To put a spin on the wise words once said, “It was all good just a year ago.”
Coming off an upsetting playoff loss (double-doink game) to the defending champion Philadelphia Eagles led by new Bears QB Nick Foles, spirits were high in Chicago for the new year. With a ferocious defense featured by the highest paid defender in the league Khalil Mack, the Bears won the division and seemed as if knocking them off the throne wouldn’t be so easy. Bears 2017 #2 draft pick QB Mitchell Trubisky in his pretty much first full season as starter looked as if his future in Chicago without a doubt was promising. With some criticism still here and there, Mitch still found a way to help lead his team to the NFC North title, while also making his first Pro Bowl appearance (albeit as a reserve, but he did actually play in the game.) Fast forward to Week 13 Sunday Night Football versus the Rams, late in the fourth quarter Bears coach Matt Nagy decided it was time to bench Trubisky later citing due to injury. Questions began circulating around Chicago that Bears management might actually be ready to move on from Trubisky. Throughout most of the season fans all across Chicago was wondering, “what happened to the team from last year?” The defense was there but let’s begin to talk about the trust issues Bears play calling head coach Nagy displayed in his second season.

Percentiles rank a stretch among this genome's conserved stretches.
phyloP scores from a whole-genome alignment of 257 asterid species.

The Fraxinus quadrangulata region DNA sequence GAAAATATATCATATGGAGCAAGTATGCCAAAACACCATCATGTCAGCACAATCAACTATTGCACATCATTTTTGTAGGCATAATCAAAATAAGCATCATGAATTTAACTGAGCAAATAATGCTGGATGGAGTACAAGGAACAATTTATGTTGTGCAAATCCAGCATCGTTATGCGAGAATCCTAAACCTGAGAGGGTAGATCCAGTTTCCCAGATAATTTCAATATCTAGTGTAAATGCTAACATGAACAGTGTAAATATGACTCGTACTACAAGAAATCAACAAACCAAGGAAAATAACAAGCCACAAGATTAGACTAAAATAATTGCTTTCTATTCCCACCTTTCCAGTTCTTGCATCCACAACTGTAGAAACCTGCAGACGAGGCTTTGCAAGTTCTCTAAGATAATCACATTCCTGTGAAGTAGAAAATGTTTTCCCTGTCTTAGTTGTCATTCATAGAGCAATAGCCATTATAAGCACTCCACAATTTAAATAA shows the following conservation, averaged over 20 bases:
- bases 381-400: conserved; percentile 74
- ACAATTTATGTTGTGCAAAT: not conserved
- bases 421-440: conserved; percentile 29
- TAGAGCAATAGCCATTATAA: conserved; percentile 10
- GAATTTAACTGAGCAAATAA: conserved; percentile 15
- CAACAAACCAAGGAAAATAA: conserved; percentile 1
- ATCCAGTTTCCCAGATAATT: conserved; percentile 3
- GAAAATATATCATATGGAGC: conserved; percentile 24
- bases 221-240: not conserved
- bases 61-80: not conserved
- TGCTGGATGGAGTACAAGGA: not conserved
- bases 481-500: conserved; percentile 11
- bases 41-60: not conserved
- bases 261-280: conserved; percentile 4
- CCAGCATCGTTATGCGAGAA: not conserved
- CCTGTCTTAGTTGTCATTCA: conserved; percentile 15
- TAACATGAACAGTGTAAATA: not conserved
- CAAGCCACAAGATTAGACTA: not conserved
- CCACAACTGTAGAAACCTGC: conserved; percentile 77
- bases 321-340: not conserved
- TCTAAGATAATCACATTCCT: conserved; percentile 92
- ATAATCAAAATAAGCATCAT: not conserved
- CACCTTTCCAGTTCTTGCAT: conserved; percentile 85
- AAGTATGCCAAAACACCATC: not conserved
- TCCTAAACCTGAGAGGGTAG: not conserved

To say the Bears offense was horrible last year might be an understatement. They were 29th in scoring. 29th in yards. 25th in passing yards. 27th in rushing. Ladies and gentlemen, there are 32 teams in the NFL. The Bears managed to finish in the bottom five of every major offensive category. The offensive line gave up 45 sacks which was 12 worst in the league. They got a staggering 46 catches for 416 yards from the entire tight end position. — 6 different players caught passes at the position last season. All-Pro tight end George Kittle played in 14 games and still managed to catch 85 passes for 1,053 yards making the Bears tight ends look really really bad and oh boy they were. Not only were the tight ends not producing, the receiving weren’t knocking anyones socks off whatsoever. Besides Allen Robinson, no one on the offense had more than 650 yards. Tarik Cohen who had a fantastic 2018 was pretty much an afterthought in this offense. Although he had 79 catches, they were pretty much check downs and short throws because he only turned in 456 yards on those catches. It also seems as if Nagy and the offensive coaches had trouble finding ways to get their second round draft pick out of Iowa State David Montgomery. Though he had a season that most rookies would dream about, it went by quietly because how stagnant the offense was the entire season. 889 yards on 242 attempts but just 3.7yds per carry. That goes into the problem with the offensive line. For some reason Nagy stopped allowing Trubisky to use his strengths to his advantage. In 2018 he rushed for 421 yards on 68 attempts with a couple touchdowns. The best thing about Trubisky’s scrambling was that it always seemed to come at the right time. He never panicked, he’d step up in the pocket and if the play wasn’t there he was taking off. Fast forward to 2019, Trubisky rushes for 193 yards on 48 attempts. What happened?? Did Nagy think he was helping Trubisky by changing his style in just his 3rd full season? Why take away his greatest strength? Why try to fix something that isn’t broken? Trust that’s why. Nagy never trusted Trubisky from day one.